Strengthening the core sites will also be supported by the development of three new state-of-the- art country storage sites in Queensland and NSW. The consolidated country network will have storage capacity of 20 million tonnes — enough to hold double GrainCorp’s average intake.

  2. Localized cluster operations

The country network will be configured into 34 clusters, each centered around 1 or 2 “Primary” sites, geared to maximizing the amount of grain transported by rail. Primary sites will be export-focused, providing fast cycling point-to-point service for unit trains between country and port.

Several “Major” sites per cluster will service the domestic market by road, and run shorter shuttle rail services in NSW for both export and domestic. Many clusters will also have a number of special purpose “Flex” sites, which will provide additional capacity for specific segregations or customer requirements.

A new, leaner Country Operations structure will be aligned with the 34 clusters, enabling a closer focus on local operations and service. It is anticipated there will be reduction of around 80 full time roles as a result of this restructure. GrainCorp will seek to redeploy affected people within the company where possible. Where this is not possible, assistance to find new employment will be provided. All affected people will receive their full entitlements.

3. End-to-end export logistics

To optimize rail and network efficiencies, export customers will be offered the ability to bundle elevation and transport of export grain under a service to be called ExportDirect. Under ExportDirect, grain stock will be managed to ensure grain is optimally positioned and available for export or domestic outload.

The objectives of ExportDirect are:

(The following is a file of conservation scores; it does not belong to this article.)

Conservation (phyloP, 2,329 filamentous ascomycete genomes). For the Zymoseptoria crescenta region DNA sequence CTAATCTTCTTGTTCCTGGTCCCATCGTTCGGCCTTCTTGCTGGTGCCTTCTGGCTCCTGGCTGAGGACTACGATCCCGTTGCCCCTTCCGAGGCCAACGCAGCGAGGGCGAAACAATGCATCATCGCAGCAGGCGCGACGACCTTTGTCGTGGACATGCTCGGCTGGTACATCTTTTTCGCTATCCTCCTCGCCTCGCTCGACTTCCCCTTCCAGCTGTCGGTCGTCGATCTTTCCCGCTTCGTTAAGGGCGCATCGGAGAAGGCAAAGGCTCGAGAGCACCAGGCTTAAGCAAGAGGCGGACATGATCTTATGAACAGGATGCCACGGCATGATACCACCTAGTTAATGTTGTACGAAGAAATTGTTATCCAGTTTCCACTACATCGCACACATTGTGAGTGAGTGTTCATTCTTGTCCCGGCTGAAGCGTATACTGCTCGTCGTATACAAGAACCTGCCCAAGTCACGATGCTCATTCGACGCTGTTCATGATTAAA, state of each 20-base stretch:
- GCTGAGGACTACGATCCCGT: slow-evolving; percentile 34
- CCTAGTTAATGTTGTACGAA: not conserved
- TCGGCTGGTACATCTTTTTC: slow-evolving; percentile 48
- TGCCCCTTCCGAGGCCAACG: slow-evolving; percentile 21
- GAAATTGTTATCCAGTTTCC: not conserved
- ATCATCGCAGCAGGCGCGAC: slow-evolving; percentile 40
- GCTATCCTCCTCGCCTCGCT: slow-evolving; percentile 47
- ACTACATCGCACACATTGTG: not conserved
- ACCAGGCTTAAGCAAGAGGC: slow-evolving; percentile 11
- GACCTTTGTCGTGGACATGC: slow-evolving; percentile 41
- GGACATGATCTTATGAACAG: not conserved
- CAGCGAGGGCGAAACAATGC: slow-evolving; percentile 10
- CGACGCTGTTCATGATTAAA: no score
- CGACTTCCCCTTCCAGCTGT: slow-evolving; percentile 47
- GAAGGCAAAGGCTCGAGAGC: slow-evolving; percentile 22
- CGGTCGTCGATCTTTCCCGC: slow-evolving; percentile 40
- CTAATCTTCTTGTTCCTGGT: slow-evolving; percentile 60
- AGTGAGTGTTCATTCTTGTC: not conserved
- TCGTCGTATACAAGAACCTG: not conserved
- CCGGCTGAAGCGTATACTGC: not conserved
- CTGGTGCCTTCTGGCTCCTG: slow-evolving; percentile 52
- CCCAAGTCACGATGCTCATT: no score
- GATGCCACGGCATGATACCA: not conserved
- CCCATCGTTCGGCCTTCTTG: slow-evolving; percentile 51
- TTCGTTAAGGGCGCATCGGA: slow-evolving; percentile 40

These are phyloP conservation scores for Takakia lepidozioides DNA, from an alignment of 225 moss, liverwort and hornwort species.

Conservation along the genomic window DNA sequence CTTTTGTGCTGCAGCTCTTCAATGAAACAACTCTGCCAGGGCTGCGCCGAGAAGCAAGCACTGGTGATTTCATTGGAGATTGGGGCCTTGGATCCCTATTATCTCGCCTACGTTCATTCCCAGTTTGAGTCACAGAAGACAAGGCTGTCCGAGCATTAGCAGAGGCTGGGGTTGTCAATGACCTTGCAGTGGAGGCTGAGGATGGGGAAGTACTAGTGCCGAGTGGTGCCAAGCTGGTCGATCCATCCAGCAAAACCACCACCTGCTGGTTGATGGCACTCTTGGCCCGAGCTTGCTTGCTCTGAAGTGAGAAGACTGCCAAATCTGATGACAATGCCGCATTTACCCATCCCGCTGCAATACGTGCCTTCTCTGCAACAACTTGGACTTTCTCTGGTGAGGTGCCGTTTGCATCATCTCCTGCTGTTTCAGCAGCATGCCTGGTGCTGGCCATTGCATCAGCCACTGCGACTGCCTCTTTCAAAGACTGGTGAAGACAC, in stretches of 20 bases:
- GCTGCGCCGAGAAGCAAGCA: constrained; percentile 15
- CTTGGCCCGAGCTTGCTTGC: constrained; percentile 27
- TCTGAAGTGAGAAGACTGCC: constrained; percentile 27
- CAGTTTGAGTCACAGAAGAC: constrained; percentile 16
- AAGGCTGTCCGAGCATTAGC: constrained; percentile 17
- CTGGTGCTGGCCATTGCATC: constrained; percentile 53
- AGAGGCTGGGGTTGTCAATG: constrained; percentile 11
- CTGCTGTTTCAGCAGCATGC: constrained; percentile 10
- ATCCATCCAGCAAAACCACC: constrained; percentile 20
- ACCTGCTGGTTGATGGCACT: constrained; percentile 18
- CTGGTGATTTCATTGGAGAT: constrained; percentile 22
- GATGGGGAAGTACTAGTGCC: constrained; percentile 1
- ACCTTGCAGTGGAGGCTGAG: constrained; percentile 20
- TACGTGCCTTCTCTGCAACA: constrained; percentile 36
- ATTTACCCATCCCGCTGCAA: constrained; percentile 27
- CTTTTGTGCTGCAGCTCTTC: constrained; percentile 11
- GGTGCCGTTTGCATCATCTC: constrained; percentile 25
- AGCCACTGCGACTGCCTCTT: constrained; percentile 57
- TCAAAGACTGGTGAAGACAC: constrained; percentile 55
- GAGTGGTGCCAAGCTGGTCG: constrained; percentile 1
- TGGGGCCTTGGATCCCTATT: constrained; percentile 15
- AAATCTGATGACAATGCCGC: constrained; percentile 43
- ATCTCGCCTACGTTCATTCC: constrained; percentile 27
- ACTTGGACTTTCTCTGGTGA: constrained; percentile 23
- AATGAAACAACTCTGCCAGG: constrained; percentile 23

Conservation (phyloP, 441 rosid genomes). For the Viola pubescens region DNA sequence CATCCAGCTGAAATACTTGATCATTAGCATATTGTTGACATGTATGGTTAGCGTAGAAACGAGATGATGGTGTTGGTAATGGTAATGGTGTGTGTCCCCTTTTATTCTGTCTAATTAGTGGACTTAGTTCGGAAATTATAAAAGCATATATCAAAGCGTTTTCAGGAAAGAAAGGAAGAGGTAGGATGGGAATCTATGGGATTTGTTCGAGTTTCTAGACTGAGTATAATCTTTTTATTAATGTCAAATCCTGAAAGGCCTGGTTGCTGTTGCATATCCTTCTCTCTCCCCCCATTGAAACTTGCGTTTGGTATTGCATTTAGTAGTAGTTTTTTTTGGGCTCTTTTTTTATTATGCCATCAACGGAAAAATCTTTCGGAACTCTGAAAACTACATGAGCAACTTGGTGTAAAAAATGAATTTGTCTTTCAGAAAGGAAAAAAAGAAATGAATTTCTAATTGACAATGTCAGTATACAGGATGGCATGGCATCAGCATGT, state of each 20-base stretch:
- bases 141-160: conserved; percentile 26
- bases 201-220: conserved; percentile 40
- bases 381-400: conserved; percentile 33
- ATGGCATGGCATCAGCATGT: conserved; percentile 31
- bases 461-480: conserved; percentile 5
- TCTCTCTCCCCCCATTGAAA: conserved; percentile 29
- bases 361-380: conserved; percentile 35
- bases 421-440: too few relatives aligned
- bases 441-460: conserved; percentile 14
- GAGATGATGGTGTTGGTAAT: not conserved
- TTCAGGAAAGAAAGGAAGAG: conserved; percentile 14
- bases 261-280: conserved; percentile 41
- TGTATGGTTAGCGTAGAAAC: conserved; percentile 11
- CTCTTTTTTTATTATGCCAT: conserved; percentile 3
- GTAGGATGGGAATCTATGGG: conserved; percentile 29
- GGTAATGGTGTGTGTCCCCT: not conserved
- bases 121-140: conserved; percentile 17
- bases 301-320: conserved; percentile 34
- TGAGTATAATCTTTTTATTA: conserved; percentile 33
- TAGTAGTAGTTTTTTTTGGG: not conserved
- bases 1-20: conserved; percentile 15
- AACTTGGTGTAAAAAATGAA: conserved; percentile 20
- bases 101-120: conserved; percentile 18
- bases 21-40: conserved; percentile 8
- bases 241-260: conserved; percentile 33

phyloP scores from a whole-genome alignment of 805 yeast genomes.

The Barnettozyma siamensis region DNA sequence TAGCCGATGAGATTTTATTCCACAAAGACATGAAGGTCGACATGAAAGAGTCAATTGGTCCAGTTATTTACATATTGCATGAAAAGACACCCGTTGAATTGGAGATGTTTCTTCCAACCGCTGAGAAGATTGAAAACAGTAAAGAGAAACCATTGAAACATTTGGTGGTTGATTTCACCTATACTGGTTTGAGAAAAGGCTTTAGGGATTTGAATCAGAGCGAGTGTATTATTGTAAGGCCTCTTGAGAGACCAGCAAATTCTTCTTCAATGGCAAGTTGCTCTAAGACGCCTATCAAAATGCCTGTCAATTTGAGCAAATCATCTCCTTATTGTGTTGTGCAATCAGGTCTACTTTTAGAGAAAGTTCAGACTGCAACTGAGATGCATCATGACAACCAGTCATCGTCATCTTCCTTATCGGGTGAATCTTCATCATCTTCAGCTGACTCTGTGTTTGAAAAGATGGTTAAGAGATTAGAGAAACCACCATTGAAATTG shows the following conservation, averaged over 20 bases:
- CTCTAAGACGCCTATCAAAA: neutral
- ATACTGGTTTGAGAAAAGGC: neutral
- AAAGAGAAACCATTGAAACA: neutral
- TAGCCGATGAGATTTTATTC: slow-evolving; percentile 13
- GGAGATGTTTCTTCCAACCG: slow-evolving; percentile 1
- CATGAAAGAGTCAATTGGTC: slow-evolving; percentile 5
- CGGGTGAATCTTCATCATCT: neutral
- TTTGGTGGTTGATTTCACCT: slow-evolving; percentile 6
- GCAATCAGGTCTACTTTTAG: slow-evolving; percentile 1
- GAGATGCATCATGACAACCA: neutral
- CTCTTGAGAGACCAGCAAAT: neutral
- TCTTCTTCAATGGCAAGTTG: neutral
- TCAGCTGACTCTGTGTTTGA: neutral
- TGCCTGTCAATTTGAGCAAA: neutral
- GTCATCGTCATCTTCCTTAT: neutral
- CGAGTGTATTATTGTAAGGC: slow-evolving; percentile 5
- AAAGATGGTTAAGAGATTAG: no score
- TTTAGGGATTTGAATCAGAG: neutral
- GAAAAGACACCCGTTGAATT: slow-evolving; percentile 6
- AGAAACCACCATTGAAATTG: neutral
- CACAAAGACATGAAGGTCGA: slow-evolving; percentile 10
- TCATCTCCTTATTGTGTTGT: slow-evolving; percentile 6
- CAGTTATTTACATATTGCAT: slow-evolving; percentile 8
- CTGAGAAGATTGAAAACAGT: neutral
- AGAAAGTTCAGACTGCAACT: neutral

• Maximizing rail movements from the sites that have the most efficient rail capability. Primary sites have the capacity to service all export elevations through GrainCorp’s ports, around 5 million tonnes in average year.
  • Allowing the benefits of investment in the primary sites to be transmitted throughout the network, by ensuring buyers can buy export or domestic grain at any GrainCorp site — but ensuring grain movements are managed from the most cost effective site
4. Rail loading improvements

GrainCorp will invest in upgrades to rail loading capability at its 68 Primary sites. This will enable the company to provide a streamlined and dedicated rail service from these sites — using faster cycling, point-to-point ‘long unit trains’ (40+ wagons).

Rail capability upgrades at the primary sites will accelerate loading speed (tripling the current average load rate). The upgrades will involve the installation or upgrade at most primary sites of:

  • Single load points with over-rail garner bins and weight optimization;
  • High speed elevators; and
  • Rail pre-positioning bins with fumigation and blending capability.

In addition, around 40 Major sites in NSW will service point-to-point ‘short unit’ shuttle trains (around 20 wagons) to domestic customers and export shuttles to GrainCorp’s four inland subterminals, where grain will be transhipped to long unit trains.

This upgraded capability will optimize rail operations for export and domestic customers — reducing rail cost, increasing rail capacity and improving reliability.

Supporting investment from track owners will be required to upgrade and extend rail sidings at approximately 40 Primary sites, to reduce the need to break and shunt trains. GrainCorp is working with governments in this regard.